In the UK hospital cleaning is done by contractors who will (at best) carry out the work laid out in the contract. Any cleaning that isn't in the contract doesn't get done. Flies, moths and midges don't arise spontaneously - they are breeding somewhere - and that somewhere needs to be cleaned.

Standard deratting and demousing practice is to put down poison for the little creatures - when they die they don't tend to do it in a place you easily reach to dispose of the corpse - especially in rented properties you may not have access to the corpse zone. Not only do you get the dreadful smell but you may also get a biblical quantity of flies as the corpse is slowly consumed by maggots. Does this kind of thing not happen in the US?

Nah, or at least I've yet to encounter rodents and modest swarms of flying insects. Note that via high insurance rates and taxes inputted into ObamaCare/medicare/medicaid... Yanks are stuck with either paying roundaboutly or directly those incredible prices for receiving universal rich-man's medical standards. (Barring maybe some inner-city hospitals swamped by a continuous overwhelming flow of the ill and injured homeless, drug users, victims of violent neighborhoods, and those of general poverty.) That is, no cheaper 2nd-world or 3rd-world level standards are available as options, protected from runaway litigation. (As if those would be mere "options" in many parts of the globe.)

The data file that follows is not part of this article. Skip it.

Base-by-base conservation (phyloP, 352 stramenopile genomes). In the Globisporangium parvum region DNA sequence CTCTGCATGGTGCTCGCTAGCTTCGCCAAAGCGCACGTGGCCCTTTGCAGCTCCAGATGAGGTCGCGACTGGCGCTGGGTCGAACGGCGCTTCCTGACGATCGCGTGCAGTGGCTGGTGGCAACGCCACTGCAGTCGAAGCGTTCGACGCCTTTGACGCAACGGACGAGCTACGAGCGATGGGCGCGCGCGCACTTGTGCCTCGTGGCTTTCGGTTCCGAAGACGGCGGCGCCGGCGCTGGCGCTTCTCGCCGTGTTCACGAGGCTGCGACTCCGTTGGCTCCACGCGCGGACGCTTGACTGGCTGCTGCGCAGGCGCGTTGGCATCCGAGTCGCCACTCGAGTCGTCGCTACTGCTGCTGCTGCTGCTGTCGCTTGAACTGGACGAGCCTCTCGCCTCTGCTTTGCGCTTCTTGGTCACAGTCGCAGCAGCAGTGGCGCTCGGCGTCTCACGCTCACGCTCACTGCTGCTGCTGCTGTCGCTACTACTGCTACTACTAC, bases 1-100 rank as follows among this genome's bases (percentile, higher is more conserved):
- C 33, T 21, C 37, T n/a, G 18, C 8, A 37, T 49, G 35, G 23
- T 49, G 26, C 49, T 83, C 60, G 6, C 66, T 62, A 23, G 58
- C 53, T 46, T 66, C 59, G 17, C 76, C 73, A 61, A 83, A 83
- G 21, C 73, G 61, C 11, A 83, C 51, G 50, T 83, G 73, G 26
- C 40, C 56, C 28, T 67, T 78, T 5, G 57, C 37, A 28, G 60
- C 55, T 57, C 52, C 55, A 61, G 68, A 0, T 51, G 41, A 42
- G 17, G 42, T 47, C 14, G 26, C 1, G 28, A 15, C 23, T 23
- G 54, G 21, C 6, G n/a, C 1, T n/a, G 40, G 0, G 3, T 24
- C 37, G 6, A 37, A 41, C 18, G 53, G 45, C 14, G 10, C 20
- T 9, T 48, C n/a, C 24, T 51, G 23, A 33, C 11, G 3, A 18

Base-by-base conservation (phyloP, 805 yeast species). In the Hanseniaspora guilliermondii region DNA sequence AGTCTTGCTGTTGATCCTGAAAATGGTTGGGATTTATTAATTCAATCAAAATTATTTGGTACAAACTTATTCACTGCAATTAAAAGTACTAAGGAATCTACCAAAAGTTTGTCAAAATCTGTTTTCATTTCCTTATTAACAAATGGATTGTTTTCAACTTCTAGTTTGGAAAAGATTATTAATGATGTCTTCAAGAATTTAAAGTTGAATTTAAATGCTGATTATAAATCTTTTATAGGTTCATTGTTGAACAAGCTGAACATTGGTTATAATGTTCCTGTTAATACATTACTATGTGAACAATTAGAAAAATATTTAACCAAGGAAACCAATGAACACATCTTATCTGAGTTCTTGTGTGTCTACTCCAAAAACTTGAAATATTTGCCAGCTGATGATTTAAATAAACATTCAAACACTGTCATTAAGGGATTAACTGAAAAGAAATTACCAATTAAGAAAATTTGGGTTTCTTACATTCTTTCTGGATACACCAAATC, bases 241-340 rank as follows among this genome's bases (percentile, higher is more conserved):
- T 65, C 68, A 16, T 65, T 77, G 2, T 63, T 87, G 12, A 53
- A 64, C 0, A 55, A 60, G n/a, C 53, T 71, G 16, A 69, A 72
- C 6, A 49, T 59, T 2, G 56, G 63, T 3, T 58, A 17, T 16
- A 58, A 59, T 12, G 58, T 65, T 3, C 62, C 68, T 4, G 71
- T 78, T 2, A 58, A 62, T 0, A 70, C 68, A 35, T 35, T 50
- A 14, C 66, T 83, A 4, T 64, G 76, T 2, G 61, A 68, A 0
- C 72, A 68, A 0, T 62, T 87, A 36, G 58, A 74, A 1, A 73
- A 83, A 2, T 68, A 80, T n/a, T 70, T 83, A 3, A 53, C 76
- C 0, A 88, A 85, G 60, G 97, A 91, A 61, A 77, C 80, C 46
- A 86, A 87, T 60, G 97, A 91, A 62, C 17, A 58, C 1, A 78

Of course, even that lone level of affluent standards may deteriorate in the future as costs skyrocket beyond even Democratic Socialists' imaginative ability to cope with in terms of utopian promises. Again, I'm not the ubiquitous infomorph presence of a technologically yielded goddess or some Janet yet (AKA "archailect") infiltrating all monitoring networks of hospital facilities in America. So that decline in quality might already be incrementally occurring in some places (excluding the already mentioned and "expected to be compromised" facilities).
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#10
(Jun 23, 2019 05:43 PM)C C Wrote: You need to finally get that thread started about facetious "metaphors, similes, hyperbole, sarcasm and irony" -- because I'm that in between the lines almost 24/7.

That you are. I appreciate it , though. Keeps us on our toes.